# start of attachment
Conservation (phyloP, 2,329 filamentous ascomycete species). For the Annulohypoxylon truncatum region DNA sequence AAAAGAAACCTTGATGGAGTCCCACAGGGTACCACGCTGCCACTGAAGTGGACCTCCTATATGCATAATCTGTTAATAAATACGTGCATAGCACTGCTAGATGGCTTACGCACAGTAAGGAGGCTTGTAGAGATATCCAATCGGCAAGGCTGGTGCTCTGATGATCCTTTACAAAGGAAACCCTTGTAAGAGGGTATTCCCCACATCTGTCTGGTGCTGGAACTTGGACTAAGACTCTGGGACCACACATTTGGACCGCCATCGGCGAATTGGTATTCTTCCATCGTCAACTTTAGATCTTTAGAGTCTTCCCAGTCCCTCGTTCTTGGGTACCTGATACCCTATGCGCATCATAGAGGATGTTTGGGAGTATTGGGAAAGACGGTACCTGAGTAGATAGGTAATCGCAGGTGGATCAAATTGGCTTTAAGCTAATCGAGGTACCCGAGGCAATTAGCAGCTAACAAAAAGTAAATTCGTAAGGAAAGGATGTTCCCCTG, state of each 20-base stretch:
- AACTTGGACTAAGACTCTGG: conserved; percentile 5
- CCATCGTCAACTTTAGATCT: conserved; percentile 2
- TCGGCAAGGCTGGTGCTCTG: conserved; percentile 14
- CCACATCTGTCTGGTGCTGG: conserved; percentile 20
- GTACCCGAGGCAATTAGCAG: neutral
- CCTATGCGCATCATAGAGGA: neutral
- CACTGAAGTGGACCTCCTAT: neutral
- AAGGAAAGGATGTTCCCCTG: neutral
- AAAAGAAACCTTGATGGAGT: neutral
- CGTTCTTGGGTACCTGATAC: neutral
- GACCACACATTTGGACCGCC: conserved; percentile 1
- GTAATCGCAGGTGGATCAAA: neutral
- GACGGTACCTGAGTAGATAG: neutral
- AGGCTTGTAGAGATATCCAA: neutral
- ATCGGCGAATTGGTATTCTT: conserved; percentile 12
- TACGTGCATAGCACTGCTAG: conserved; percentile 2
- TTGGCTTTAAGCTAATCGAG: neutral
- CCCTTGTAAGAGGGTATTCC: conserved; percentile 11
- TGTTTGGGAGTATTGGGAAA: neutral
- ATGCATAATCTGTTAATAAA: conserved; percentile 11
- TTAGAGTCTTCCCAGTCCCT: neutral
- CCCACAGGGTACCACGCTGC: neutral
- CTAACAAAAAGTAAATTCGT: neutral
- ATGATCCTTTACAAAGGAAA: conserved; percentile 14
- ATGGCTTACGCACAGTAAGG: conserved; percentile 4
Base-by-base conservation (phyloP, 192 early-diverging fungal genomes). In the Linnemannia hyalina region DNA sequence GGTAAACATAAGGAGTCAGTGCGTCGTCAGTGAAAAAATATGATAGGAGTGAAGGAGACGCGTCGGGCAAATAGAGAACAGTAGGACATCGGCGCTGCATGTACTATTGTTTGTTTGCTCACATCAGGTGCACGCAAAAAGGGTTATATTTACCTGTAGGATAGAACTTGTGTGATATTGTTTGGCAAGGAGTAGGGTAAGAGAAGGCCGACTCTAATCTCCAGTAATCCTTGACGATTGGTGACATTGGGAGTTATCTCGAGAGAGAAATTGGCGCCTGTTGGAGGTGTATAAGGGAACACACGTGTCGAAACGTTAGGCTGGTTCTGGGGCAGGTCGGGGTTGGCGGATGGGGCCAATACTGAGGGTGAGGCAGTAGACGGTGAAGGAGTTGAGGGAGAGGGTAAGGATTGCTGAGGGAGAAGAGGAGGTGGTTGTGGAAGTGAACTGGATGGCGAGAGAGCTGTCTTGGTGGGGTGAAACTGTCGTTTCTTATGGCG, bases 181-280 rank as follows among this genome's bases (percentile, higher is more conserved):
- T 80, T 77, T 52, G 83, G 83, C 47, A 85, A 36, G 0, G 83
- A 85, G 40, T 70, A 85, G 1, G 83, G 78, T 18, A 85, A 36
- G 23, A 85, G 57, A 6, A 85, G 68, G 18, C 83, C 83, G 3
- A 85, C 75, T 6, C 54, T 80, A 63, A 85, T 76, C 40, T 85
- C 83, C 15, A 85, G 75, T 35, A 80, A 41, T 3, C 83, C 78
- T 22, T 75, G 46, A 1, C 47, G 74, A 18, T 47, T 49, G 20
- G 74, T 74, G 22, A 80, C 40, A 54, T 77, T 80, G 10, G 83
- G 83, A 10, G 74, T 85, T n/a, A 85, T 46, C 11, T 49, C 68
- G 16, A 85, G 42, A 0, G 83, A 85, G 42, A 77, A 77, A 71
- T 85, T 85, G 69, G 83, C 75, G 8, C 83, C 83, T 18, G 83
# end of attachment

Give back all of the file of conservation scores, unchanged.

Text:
Conservation (phyloP, 2,329 filamentous ascomycete species). For the Annulohypoxylon truncatum region DNA sequence AAAAGAAACCTTGATGGAGTCCCACAGGGTACCACGCTGCCACTGAAGTGGACCTCCTATATGCATAATCTGTTAATAAATACGTGCATAGCACTGCTAGATGGCTTACGCACAGTAAGGAGGCTTGTAGAGATATCCAATCGGCAAGGCTGGTGCTCTGATGATCCTTTACAAAGGAAACCCTTGTAAGAGGGTATTCCCCACATCTGTCTGGTGCTGGAACTTGGACTAAGACTCTGGGACCACACATTTGGACCGCCATCGGCGAATTGGTATTCTTCCATCGTCAACTTTAGATCTTTAGAGTCTTCCCAGTCCCTCGTTCTTGGGTACCTGATACCCTATGCGCATCATAGAGGATGTTTGGGAGTATTGGGAAAGACGGTACCTGAGTAGATAGGTAATCGCAGGTGGATCAAATTGGCTTTAAGCTAATCGAGGTACCCGAGGCAATTAGCAGCTAACAAAAAGTAAATTCGTAAGGAAAGGATGTTCCCCTG, state of each 20-base stretch:
- AACTTGGACTAAGACTCTGG: conserved; percentile 5
- CCATCGTCAACTTTAGATCT: conserved; percentile 2
- TCGGCAAGGCTGGTGCTCTG: conserved; percentile 14
- CCACATCTGTCTGGTGCTGG: conserved; percentile 20
- GTACCCGAGGCAATTAGCAG: neutral
- CCTATGCGCATCATAGAGGA: neutral
- CACTGAAGTGGACCTCCTAT: neutral
- AAGGAAAGGATGTTCCCCTG: neutral
- AAAAGAAACCTTGATGGAGT: neutral
- CGTTCTTGGGTACCTGATAC: neutral
- GACCACACATTTGGACCGCC: conserved; percentile 1
- GTAATCGCAGGTGGATCAAA: neutral
- GACGGTACCTGAGTAGATAG: neutral
- AGGCTTGTAGAGATATCCAA: neutral
- ATCGGCGAATTGGTATTCTT: conserved; percentile 12
- TACGTGCATAGCACTGCTAG: conserved; percentile 2
- TTGGCTTTAAGCTAATCGAG: neutral
- CCCTTGTAAGAGGGTATTCC: conserved; percentile 11
- TGTTTGGGAGTATTGGGAAA: neutral
- ATGCATAATCTGTTAATAAA: conserved; percentile 11
- TTAGAGTCTTCCCAGTCCCT: neutral
- CCCACAGGGTACCACGCTGC: neutral
- CTAACAAAAAGTAAATTCGT: neutral
- ATGATCCTTTACAAAGGAAA: conserved; percentile 14
- ATGGCTTACGCACAGTAAGG: conserved; percentile 4
Base-by-base conservation (phyloP, 192 early-diverging fungal genomes). In the Linnemannia hyalina region DNA sequence GGTAAACATAAGGAGTCAGTGCGTCGTCAGTGAAAAAATATGATAGGAGTGAAGGAGACGCGTCGGGCAAATAGAGAACAGTAGGACATCGGCGCTGCATGTACTATTGTTTGTTTGCTCACATCAGGTGCACGCAAAAAGGGTTATATTTACCTGTAGGATAGAACTTGTGTGATATTGTTTGGCAAGGAGTAGGGTAAGAGAAGGCCGACTCTAATCTCCAGTAATCCTTGACGATTGGTGACATTGGGAGTTATCTCGAGAGAGAAATTGGCGCCTGTTGGAGGTGTATAAGGGAACACACGTGTCGAAACGTTAGGCTGGTTCTGGGGCAGGTCGGGGTTGGCGGATGGGGCCAATACTGAGGGTGAGGCAGTAGACGGTGAAGGAGTTGAGGGAGAGGGTAAGGATTGCTGAGGGAGAAGAGGAGGTGGTTGTGGAAGTGAACTGGATGGCGAGAGAGCTGTCTTGGTGGGGTGAAACTGTCGTTTCTTATGGCG, bases 181-280 rank as follows among this genome's bases (percentile, higher is more conserved):
- T 80, T 77, T 52, G 83, G 83, C 47, A 85, A 36, G 0, G 83
- A 85, G 40, T 70, A 85, G 1, G 83, G 78, T 18, A 85, A 36
- G 23, A 85, G 57, A 6, A 85, G 68, G 18, C 83, C 83, G 3
- A 85, C 75, T 6, C 54, T 80, A 63, A 85, T 76, C 40, T 85
- C 83, C 15, A 85, G 75, T 35, A 80, A 41, T 3, C 83, C 78
- T 22, T 75, G 46, A 1, C 47, G 74, A 18, T 47, T 49, G 20
- G 74, T 74, G 22, A 80, C 40, A 54, T 77, T 80, G 10, G 83
- G 83, A 10, G 74, T 85, T n/a, A 85, T 46, C 11, T 49, C 68
- G 16, A 85, G 42, A 0, G 83, A 85, G 42, A 77, A 77, A 71
- T 85, T 85, G 69, G 83, C 75, G 8, C 83, C 83, T 18, G 83